How Long Does an IRS Tax Lien Last?

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  • An IRS tax lien lasts for 10 years, or until the statute of limitations on your tax debt expires.
  • You can take other steps to get the lien removed, such as repaying the debt or entering into a payment plan.
  • If you do not resolve your tax debt once you have received a notice of lien, your property could be seized to satisfy your IRS liability.

The IRS places a federal tax lien on your property if you do not attempt to resolve unpaid tax debt. The lien is a public record that allows the agency to seize bank accounts, wages, homes, and other assets to settle your balance.

How long does an IRS tax lien last? This document automatically expires ten years after the tax assessment date for the debt in question. After ten years, the statute of limitations runs out and the IRS can no longer attempt to collect this debt.

How Long Does an IRS Tax Lien Last?

Understanding Your Notice of Federal Tax Lien

When your past-due tax account is subject to a federal tax lien, you will receive a document titled Notice of Federal Tax Lien. This notice details:

  • The type of tax debt you owe
  • The years in which the debt in question was assessed
  • The date when the balance was assessed
  • The amount of the balance, not including penalties and interest that will be assessed
  • The last date on which the lien can be refiled
  • The last four digits of your Social Security number

When the IRS issues a tax lien, this document enters public record and gives the federal government claim to your assets and future wages. The lien is attached to all your property, including bank and investment accounts, any vehicles, real estate, or valuable items you own, as well as accounts receivable if you own a business.

When you sell property that is under an IRS lien, the government will receive the sale proceeds first. Once your tax balance is settled, you will receive any remaining funds. If the sale doesn’t cover your full debt, the lien will remain on your other assets.

Although the IRS has the right to seize your property, this action is not taken unless you fail to take steps to resolve your tax debt after you receive a Notice of Federal Tax Lien.

In most cases, a lien is not filed for tax debts under $10,000. For this reason, consider paying down your balance to below $10,000 if you are not able to pay the full amount.

The Length of a Tax Lien

A federal tax lien is self-releasing. That means when ten years passes, it automatically expires. This provision is contained directly in the language of the lien:

“IMPORTANT RELEASE INFORMATION: For each assessment listed below, unless the lien is refiled by the date given in column (e), this notice shall, on the day following such date, operate as a certificate of release as defined in IRC 6325(a).”

However, few taxpayers opt to wait out the statute of limitations. If you purchase property or earn money during that 10-year period, it can be seized by the IRS to repay the debt. A tax lien also makes it very difficult to get credit, including mortgages and other types of loans.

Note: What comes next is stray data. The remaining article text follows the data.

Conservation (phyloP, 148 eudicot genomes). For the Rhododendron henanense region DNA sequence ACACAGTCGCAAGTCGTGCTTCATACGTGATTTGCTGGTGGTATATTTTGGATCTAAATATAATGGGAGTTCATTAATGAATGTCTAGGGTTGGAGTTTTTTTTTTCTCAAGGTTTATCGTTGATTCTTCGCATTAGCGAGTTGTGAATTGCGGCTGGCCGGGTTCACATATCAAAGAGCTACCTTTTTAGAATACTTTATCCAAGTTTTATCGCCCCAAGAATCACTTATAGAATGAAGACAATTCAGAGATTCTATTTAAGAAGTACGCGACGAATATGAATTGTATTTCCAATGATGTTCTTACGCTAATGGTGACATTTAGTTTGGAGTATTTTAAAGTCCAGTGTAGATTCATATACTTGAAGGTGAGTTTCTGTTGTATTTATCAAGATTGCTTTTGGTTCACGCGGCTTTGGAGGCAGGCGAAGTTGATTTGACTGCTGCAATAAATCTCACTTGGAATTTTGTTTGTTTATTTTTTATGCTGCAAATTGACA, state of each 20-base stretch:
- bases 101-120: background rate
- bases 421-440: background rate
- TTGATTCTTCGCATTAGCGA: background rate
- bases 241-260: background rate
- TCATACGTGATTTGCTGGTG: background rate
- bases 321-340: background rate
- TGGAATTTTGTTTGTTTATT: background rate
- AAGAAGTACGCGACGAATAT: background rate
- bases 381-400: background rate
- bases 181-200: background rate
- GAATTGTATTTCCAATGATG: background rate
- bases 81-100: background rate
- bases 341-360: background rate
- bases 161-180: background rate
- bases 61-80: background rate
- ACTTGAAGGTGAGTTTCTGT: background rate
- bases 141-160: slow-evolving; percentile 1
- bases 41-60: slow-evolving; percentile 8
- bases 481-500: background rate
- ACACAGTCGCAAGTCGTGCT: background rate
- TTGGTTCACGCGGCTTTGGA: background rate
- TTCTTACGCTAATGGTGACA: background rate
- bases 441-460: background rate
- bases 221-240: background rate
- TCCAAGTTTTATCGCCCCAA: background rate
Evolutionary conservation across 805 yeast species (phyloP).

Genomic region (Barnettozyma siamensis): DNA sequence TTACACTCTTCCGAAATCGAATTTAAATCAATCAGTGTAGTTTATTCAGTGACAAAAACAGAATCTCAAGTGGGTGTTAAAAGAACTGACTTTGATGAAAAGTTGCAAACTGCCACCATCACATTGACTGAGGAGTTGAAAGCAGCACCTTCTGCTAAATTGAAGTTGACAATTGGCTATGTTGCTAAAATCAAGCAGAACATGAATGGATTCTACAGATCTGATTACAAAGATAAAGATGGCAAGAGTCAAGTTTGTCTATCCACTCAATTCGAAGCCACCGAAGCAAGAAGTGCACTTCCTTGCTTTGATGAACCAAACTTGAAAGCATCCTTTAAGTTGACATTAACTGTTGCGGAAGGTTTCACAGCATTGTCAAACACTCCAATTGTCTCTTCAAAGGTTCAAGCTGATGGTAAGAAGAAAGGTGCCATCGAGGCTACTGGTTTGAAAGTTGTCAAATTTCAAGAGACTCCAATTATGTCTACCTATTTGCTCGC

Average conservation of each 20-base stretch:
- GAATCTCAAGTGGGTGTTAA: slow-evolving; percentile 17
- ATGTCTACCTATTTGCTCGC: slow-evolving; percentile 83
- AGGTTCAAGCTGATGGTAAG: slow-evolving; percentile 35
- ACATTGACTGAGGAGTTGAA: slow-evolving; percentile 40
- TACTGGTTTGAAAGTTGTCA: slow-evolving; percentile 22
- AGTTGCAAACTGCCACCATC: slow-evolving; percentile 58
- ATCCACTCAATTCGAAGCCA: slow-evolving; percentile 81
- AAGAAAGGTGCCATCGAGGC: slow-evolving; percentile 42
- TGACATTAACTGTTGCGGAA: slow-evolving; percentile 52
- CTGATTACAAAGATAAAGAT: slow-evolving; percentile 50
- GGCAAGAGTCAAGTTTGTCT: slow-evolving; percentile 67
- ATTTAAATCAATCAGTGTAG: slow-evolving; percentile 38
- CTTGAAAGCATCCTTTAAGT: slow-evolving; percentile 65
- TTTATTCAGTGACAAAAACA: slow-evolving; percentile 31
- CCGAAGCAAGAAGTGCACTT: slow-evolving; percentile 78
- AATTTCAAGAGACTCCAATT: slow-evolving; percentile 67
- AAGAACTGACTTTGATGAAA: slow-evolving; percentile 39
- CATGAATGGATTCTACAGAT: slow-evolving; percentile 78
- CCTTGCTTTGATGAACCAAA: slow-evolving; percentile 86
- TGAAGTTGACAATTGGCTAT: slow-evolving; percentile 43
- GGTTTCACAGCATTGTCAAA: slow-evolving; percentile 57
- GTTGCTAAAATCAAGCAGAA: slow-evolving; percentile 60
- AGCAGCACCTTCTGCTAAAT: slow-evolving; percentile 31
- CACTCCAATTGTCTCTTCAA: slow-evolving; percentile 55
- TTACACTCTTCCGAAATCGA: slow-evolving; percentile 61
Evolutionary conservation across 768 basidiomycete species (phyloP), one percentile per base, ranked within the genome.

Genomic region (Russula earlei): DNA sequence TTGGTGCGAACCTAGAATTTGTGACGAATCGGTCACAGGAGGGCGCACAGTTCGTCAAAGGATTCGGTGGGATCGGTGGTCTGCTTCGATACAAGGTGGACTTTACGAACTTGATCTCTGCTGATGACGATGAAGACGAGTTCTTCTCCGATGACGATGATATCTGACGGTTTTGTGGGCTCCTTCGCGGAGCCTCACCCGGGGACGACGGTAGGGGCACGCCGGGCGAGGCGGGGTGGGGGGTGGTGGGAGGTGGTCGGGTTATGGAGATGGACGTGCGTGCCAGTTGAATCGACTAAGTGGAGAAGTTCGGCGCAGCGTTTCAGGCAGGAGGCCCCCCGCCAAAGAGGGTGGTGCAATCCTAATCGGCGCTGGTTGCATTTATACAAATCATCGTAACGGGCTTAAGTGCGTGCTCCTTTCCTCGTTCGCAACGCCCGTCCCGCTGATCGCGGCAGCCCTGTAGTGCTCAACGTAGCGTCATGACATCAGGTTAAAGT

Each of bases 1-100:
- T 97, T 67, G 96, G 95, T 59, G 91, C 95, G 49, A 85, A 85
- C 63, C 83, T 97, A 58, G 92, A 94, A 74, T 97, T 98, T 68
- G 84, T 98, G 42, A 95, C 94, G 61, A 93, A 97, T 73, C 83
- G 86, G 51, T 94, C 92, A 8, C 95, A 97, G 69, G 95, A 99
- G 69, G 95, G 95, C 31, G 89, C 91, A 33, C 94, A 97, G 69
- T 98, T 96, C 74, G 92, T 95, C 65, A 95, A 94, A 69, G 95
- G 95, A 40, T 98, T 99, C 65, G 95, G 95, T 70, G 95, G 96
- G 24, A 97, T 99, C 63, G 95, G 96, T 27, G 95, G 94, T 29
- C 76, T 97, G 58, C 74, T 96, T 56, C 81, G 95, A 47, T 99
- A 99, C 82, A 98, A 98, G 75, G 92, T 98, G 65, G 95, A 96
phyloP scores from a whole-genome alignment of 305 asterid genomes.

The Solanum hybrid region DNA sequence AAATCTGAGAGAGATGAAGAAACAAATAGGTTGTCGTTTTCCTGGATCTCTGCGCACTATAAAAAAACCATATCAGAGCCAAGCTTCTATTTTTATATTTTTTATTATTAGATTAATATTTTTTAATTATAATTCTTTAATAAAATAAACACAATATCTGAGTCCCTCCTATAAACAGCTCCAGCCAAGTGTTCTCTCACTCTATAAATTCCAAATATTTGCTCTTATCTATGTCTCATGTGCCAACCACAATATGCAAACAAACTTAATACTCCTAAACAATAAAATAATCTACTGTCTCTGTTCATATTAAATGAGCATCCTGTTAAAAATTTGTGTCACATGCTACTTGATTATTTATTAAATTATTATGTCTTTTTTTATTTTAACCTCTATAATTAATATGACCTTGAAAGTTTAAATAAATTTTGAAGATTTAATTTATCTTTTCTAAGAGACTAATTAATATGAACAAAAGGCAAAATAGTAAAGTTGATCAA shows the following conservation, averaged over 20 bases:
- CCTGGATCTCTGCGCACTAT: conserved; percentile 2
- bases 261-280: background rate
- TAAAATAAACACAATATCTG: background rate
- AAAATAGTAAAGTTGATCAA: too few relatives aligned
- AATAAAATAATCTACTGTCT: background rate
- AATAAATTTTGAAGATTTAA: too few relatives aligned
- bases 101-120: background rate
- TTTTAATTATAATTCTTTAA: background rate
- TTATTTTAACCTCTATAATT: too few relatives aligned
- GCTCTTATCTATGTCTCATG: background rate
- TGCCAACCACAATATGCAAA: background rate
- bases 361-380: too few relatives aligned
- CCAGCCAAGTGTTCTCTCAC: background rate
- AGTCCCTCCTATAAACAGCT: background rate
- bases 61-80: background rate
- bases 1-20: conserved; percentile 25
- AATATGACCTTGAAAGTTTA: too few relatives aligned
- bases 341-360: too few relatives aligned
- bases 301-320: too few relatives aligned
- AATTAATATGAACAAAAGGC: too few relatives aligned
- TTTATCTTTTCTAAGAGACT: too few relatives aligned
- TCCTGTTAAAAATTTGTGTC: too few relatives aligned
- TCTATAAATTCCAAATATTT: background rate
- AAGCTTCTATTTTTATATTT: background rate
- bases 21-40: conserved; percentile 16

If you take steps to resolve your tax debt, such as submitting an offer in compromise to settle your account for less than you owe, appealing an IRS decision, or enrolling in an installment agreement, the expiration date on your debt is extended. If this occurs, the IRS can refile your lien within 30 days of the original expiration date and it will last until the new expiration date.

Getting Rid of an IRS Tax Lien

Even after the IRS cancels a tax lien on your account, it will still remain on your credit report for up to ten years. This black mark can make it difficult to qualify for loans, mortgages, and other types of credit. However, you can make a formal request to the IRS to have the lien information officially withdrawn from your credit report by filing IRS Form 12277. To qualify, you must:

  • Completely repay the debt associated with the lien or have an accepted offer in compromise that has been satisfied. Once you do this, the IRS will release the lien within 30 days.
  • Be in compliance with all tax returns and filings for the past three years
  • Remain on time with current and future tax payments

If you are not prepared to pay off your tax liability immediately, you can also have a lien removed if you have entered into a payment plan.

The IRS may agree to withdraw your tax lien from specific property. For example, if you want to refinance your mortgage in order to repay all or part of your tax debt, the IRS may agree to discharge the lien so you can do so.

The agency may also subordinate the lien, which means it will allow another creditor to move into its preferred position so that you are able to get a loan. Like lien discharge, the IRS will only take this step if it puts it in an advantageous position to collect your tax debt.

Establishing a Payment Plan

Taxpayers can avoid an IRS tax lien by requesting an installment agreement. This agreement allows you to repay your tax liability over time with monthly payments. You are eligible for this program if:

  • You owe less than $25,000 in federal income tax, penalties, and interest.
  • You are up to date on all your tax filings.
  • You can pay off the full balance within 60 months.
  • You have not defaulted on a previous installment agreement.

To apply, complete and submit IRS Form 9465. You can do this online or print a copy and mail it with your tax return.

When you have an IRS tax lien, you need to take action to avoid further collection actions. If you’re not sure what to do next, Solvable can help. We’ll match you with highly rated debt relief companies with extensive experience helping those who are struggling with tax debt.

 

Andrea Miller
Author:
Andrea Miller

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